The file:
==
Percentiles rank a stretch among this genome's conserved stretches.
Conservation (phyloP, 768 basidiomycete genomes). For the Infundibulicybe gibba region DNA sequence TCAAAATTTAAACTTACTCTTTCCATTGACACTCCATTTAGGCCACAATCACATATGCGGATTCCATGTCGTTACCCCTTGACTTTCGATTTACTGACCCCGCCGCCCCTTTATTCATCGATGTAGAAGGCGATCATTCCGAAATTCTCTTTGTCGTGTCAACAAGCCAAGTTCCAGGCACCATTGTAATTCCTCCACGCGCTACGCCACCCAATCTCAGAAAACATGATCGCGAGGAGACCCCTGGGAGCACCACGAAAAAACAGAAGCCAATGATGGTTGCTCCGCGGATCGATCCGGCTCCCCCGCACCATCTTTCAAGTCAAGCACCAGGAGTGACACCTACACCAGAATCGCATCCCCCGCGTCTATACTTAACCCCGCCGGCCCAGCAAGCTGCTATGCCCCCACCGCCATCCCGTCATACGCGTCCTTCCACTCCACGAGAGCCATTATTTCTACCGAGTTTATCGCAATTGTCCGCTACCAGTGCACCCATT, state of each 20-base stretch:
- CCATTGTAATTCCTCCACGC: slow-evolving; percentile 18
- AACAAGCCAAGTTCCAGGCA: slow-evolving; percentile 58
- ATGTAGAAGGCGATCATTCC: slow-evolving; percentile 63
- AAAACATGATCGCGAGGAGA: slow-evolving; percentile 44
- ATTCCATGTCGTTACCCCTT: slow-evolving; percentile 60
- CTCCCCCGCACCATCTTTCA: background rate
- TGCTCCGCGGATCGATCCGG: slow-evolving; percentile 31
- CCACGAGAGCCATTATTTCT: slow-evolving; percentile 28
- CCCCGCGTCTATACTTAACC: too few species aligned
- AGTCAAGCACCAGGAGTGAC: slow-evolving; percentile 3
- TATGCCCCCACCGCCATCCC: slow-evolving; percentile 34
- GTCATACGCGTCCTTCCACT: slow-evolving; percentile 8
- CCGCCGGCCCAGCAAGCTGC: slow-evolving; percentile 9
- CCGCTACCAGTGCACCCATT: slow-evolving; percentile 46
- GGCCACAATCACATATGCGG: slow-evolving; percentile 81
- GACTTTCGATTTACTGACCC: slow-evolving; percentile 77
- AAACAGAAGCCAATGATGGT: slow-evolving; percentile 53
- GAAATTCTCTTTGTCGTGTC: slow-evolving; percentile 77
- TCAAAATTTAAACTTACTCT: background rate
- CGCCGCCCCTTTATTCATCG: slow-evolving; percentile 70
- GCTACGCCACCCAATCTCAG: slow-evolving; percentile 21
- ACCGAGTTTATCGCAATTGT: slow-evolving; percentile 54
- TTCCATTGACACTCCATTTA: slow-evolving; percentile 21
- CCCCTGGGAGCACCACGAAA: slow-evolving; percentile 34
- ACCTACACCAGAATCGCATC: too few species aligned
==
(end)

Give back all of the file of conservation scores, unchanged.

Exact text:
Percentiles rank a stretch among this genome's conserved stretches.
Conservation (phyloP, 768 basidiomycete genomes). For the Infundibulicybe gibba region DNA sequence TCAAAATTTAAACTTACTCTTTCCATTGACACTCCATTTAGGCCACAATCACATATGCGGATTCCATGTCGTTACCCCTTGACTTTCGATTTACTGACCCCGCCGCCCCTTTATTCATCGATGTAGAAGGCGATCATTCCGAAATTCTCTTTGTCGTGTCAACAAGCCAAGTTCCAGGCACCATTGTAATTCCTCCACGCGCTACGCCACCCAATCTCAGAAAACATGATCGCGAGGAGACCCCTGGGAGCACCACGAAAAAACAGAAGCCAATGATGGTTGCTCCGCGGATCGATCCGGCTCCCCCGCACCATCTTTCAAGTCAAGCACCAGGAGTGACACCTACACCAGAATCGCATCCCCCGCGTCTATACTTAACCCCGCCGGCCCAGCAAGCTGCTATGCCCCCACCGCCATCCCGTCATACGCGTCCTTCCACTCCACGAGAGCCATTATTTCTACCGAGTTTATCGCAATTGTCCGCTACCAGTGCACCCATT, state of each 20-base stretch:
- CCATTGTAATTCCTCCACGC: slow-evolving; percentile 18
- AACAAGCCAAGTTCCAGGCA: slow-evolving; percentile 58
- ATGTAGAAGGCGATCATTCC: slow-evolving; percentile 63
- AAAACATGATCGCGAGGAGA: slow-evolving; percentile 44
- ATTCCATGTCGTTACCCCTT: slow-evolving; percentile 60
- CTCCCCCGCACCATCTTTCA: background rate
- TGCTCCGCGGATCGATCCGG: slow-evolving; percentile 31
- CCACGAGAGCCATTATTTCT: slow-evolving; percentile 28
- CCCCGCGTCTATACTTAACC: too few species aligned
- AGTCAAGCACCAGGAGTGAC: slow-evolving; percentile 3
- TATGCCCCCACCGCCATCCC: slow-evolving; percentile 34
- GTCATACGCGTCCTTCCACT: slow-evolving; percentile 8
- CCGCCGGCCCAGCAAGCTGC: slow-evolving; percentile 9
- CCGCTACCAGTGCACCCATT: slow-evolving; percentile 46
- GGCCACAATCACATATGCGG: slow-evolving; percentile 81
- GACTTTCGATTTACTGACCC: slow-evolving; percentile 77
- AAACAGAAGCCAATGATGGT: slow-evolving; percentile 53
- GAAATTCTCTTTGTCGTGTC: slow-evolving; percentile 77
- TCAAAATTTAAACTTACTCT: background rate
- CGCCGCCCCTTTATTCATCG: slow-evolving; percentile 70
- GCTACGCCACCCAATCTCAG: slow-evolving; percentile 21
- ACCGAGTTTATCGCAATTGT: slow-evolving; percentile 54
- TTCCATTGACACTCCATTTA: slow-evolving; percentile 21
- CCCCTGGGAGCACCACGAAA: slow-evolving; percentile 34
- ACCTACACCAGAATCGCATC: too few species aligned